SLAS510G March   2007  – February 2021 TLV320AIC3104


  1. Features
  2. Applications
  3. Description
  4. Revision History
  5. Description (Continued)
  6. Device Comparison Table
  7. Pin Configuration and Functions
  8. Specifications
    1. 8.1 Absolute Maximum Ratings
    2. 8.2 ESD Ratings
    3. 8.3 Recommended Operating Conditions
    4. 8.4 Thermal Information
    5. 8.5 Electrical Characteristics
    6. 8.6 Audio Data Serial Interface Timing Requirements
    7. 8.7 Timing Diagrams
    8. 8.8 Typical Characteristics
  9. Parameter Measurement Information
  10. 10Detailed Description
    1. 10.1 Overview
    2. 10.2 Functional Block Diagrams
    3. 10.3 Feature Description
      1. 10.3.1  Hardware Reset
      2. 10.3.2  Digital Audio Data Serial Interface
        1. Right-Justified Mode
        2. Left-Justified Mode
        3. I2S Mode
        4. DSP Mode
        5. TDM Data Transfer
      3. 10.3.3  Audio Data Converters
        1. Audio Clock Generation
        2. Stereo Audio ADC
          1. Stereo Audio ADC High-Pass Filter
          2. Automatic Gain Control (AGC)
            1. Target Level
            2. Attack Time
            3. Decay Time
            4. Noise Gate Threshold
            5. Maximum PGA Gain Applicable
      4. 10.3.4  Stereo Audio DAC
        1. Digital Audio Processing for Playback
        2. Digital Interpolation Filter
        3. Delta-Sigma Audio DAC
        4. Audio DAC Digital Volume Control
        5. Increasing DAC Dynamic Range
        6. Analog Output Common-Mode Adjustment
        7. Audio DAC Power Control
      5. 10.3.5  Audio Analog Inputs
      6. 10.3.6  Analog Fully Differential Line Output Drivers
      7. 10.3.7  Analog High-Power Output Drivers
      8. 10.3.8  Input Impedance and VCM Control
      9. 10.3.9  MICBIAS Generation
      10. 10.3.10 Short-Circuit Output Protection
      11. 10.3.11 Jack and Headset Detection
    4. 10.4 Device Functional Modes
      1. 10.4.1 Bypass Path Mode
        1. ADC PGA Signal Bypass Path Functionality
        2. Passive Analog Bypass During Power Down
      2. 10.4.2 Digital Audio Processing for Record Path
    5. 10.5 Programming
      1. 10.5.1 I2C Control Interface
        1. I2C Bus Debug in a Glitched System
      2. 10.5.2 Register Map Structure
    6. 10.6 Register Maps
      1. 10.6.1 Output Stage Volume Controls
  11. 11Application and Implementation
    1. 11.1 Application Information
    2. 11.2 Typical Applications
      1. 11.2.1 Typical Connections With Headphone and External Speaker Driver in Portable Application
        1. Design Requirements
        2. Detailed Design Procedure
        3. Application Curves
      2. 11.2.2 Typical Connections for AC-Coupled Headphone Output With Separate Line Outputs and External Speaker Amplifier
        1. Design Requirements
        2. Detailed Design Procedure
        3. Application Curves
  12. 12Power Supply Recommendations
  13. 13Layout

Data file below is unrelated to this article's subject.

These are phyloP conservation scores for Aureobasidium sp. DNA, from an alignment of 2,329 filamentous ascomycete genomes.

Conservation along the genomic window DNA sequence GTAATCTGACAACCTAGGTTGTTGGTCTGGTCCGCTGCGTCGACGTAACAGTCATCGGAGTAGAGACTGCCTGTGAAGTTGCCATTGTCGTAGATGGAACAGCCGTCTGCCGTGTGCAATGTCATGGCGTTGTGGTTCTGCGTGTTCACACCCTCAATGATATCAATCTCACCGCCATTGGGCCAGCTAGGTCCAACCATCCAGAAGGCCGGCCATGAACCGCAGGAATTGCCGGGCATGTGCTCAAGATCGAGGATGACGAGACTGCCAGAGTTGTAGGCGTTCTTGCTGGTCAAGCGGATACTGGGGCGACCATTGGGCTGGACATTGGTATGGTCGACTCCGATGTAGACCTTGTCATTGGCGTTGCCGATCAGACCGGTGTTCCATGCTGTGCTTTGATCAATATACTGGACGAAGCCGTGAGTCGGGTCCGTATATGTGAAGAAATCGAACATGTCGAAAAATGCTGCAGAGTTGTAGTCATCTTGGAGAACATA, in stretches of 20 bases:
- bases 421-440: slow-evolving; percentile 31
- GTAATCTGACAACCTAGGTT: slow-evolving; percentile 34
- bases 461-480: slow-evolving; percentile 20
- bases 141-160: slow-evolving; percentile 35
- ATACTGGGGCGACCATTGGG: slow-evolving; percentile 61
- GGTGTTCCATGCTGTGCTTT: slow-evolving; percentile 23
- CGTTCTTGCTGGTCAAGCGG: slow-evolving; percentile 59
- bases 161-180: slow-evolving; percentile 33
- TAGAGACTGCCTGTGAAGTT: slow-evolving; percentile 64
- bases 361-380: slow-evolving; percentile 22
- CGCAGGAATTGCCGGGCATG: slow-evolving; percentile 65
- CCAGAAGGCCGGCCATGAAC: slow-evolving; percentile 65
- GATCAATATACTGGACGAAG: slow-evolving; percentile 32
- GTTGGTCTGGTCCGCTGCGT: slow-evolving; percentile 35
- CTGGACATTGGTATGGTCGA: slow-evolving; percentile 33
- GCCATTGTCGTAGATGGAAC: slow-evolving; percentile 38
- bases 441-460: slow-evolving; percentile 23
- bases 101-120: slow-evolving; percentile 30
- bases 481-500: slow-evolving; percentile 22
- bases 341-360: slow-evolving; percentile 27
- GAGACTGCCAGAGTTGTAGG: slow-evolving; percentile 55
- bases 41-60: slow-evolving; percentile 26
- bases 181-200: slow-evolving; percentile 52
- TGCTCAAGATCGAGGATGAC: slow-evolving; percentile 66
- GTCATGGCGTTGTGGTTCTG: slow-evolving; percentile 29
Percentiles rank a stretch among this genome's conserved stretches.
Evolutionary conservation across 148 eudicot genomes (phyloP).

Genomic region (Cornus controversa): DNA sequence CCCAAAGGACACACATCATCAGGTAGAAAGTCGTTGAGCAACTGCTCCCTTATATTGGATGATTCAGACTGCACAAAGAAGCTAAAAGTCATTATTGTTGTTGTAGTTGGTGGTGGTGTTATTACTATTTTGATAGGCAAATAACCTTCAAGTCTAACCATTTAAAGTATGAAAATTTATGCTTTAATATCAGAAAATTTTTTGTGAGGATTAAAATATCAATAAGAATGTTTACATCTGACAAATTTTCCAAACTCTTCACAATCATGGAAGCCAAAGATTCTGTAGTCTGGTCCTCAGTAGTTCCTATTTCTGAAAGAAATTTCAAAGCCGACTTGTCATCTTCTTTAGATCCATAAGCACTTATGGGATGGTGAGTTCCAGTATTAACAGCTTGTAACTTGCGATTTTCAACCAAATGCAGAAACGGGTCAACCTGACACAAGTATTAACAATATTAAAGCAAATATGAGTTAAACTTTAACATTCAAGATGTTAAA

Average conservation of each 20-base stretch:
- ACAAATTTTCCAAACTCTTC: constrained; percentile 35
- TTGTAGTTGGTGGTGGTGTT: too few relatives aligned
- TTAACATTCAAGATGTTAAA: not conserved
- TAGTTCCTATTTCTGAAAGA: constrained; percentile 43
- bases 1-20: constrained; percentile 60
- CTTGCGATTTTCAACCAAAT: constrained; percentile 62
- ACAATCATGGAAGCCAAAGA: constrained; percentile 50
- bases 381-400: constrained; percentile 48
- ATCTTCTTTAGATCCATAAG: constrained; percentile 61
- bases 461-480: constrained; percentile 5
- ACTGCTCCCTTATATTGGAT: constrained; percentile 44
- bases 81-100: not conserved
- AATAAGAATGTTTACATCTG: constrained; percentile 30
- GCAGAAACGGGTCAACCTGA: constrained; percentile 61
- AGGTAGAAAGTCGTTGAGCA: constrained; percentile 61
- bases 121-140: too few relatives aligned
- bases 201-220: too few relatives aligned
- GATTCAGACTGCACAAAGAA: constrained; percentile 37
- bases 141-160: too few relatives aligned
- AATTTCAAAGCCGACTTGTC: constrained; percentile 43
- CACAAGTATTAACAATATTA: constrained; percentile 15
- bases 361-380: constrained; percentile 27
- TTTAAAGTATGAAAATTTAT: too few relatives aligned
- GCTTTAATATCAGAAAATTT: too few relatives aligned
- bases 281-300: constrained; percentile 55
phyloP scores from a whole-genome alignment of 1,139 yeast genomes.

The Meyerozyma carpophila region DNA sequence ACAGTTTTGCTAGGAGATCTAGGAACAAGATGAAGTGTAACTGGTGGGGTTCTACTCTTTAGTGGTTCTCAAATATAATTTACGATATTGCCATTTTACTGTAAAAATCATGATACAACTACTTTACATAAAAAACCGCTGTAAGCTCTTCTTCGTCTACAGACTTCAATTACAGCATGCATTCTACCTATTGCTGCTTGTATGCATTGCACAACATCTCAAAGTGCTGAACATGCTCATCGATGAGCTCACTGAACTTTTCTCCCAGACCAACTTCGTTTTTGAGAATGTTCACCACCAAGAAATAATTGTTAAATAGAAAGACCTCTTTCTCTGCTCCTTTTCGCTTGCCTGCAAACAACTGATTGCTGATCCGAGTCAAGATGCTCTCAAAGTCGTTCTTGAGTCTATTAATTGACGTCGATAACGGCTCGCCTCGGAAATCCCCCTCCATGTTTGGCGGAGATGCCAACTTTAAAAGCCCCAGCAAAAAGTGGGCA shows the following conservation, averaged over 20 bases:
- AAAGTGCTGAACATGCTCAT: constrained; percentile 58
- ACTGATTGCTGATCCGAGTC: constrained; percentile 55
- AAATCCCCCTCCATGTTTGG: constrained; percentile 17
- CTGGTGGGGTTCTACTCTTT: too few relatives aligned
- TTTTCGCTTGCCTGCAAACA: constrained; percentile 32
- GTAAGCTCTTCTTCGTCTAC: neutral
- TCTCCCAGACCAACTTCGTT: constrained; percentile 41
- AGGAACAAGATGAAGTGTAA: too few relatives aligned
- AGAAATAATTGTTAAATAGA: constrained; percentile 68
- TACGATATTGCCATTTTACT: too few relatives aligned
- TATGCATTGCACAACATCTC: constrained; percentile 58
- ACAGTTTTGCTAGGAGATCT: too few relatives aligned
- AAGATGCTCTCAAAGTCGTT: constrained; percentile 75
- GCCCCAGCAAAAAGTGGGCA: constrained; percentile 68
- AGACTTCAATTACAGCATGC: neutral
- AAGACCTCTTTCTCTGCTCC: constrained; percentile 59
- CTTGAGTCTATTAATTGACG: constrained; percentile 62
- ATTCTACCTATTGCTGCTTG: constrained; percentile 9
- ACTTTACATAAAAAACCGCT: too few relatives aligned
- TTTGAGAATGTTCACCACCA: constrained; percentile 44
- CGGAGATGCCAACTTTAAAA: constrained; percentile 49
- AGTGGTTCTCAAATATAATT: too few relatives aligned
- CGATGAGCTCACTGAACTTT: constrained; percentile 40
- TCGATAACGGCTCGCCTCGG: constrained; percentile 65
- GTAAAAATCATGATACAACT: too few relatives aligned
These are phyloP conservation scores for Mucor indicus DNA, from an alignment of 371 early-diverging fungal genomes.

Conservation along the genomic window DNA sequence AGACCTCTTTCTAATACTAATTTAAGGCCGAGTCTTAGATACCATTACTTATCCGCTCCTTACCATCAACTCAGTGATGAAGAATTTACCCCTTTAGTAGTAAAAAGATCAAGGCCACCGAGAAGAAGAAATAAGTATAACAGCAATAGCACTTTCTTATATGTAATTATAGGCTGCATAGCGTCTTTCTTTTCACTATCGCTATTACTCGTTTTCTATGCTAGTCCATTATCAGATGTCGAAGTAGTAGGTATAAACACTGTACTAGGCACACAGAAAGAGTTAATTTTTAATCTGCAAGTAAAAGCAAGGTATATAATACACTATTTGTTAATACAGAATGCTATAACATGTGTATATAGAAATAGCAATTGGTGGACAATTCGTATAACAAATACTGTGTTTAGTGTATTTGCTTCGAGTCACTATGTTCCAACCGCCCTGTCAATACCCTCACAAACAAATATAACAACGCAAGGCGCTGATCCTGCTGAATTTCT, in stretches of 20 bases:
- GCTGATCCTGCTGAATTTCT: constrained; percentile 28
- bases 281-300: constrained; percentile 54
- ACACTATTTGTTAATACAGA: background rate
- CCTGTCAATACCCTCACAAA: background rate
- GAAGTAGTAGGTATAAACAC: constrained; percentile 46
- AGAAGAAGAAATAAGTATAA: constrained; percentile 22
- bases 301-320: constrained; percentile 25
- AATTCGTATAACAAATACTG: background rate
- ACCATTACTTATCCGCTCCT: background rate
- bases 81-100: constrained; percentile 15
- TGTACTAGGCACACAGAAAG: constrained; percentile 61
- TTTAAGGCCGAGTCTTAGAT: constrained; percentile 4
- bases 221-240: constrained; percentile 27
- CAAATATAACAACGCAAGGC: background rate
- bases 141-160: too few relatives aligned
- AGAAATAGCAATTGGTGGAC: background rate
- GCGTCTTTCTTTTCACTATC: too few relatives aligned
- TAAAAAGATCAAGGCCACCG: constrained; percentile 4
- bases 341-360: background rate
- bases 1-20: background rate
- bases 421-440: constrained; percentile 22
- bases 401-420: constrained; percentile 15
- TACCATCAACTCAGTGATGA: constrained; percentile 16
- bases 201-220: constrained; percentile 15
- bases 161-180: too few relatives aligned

1. 13.1 Layout Guidelines
    2. 13.2 Layout Example
  14. 14Device and Documentation Support
    1. 14.1 Receiving Notification of Documentation Updates
    2. 14.2 Support Resources
    3. 14.3 Trademarks
    4. 14.4 Electrostatic Discharge Caution
    5. 14.5 Glossary

Package Options

Refer to the PDF data sheet for device specific package drawings

Mechanical Data (Package|Pins)
  • RHB|32
Thermal pad, mechanical data (Package|Pins)
Orderable Information

Audio DAC Digital Volume Control

The audio DAC includes a digital volume control block which implements a programmable digital gain. The volume level can be varied from 0 dB to –63.5 dB in 0.5-dB steps, or set to mute, independently for each channel. The volume level of both channels can also be changed simultaneously by the master volume control. Gain changes are implemented with a soft-stepping algorithm, which only changes the actual volume by one step per input sample, either up or down, until the desired volume is reached. The rate of soft-stepping can be slowed to one step per two input samples through a register bit.

Because of soft-stepping, the host does not know when the DAC has been actually muted. This may be important if the host wishes to mute the DAC before making a significant change, such as changing sample rates. In order to help with this situation, the device provides a flag back to the host via a read-only register bit that alerts the host when the part has completed the soft-stepping and the actual volume has reached the desired volume level. The soft-stepping feature can be disabled through register programming. If soft-stepping is enabled, the MCLK signal should be kept applied to the device until the DAC power-down flag is set. When this flag is set, the internal soft-stepping process and power-down sequence is complete, and the MCLK can then be stopped if desired.

The TLV320AIC3104 also includes functionality to detect when the user changes the selection of de-emphasis or digital audio processing functionality. When the new selection is detected, the TLV320AIC3104 (1) soft-mutes the DAC volume control, (2) changes the operation of the digital effects processing to match the new selection, and (3) soft-unmutes the device. This avoids any possible pop or clicks in the audio output due to instantaneous changes in the filtering. A similar algorithm is used when first powering up or powering down the DAC. The circuit begins operation at power up with the volume control muted, then soft-steps it up to the desired volume level. At power down, the logic first soft-steps the volume down to a mute level, then powers down the circuitry.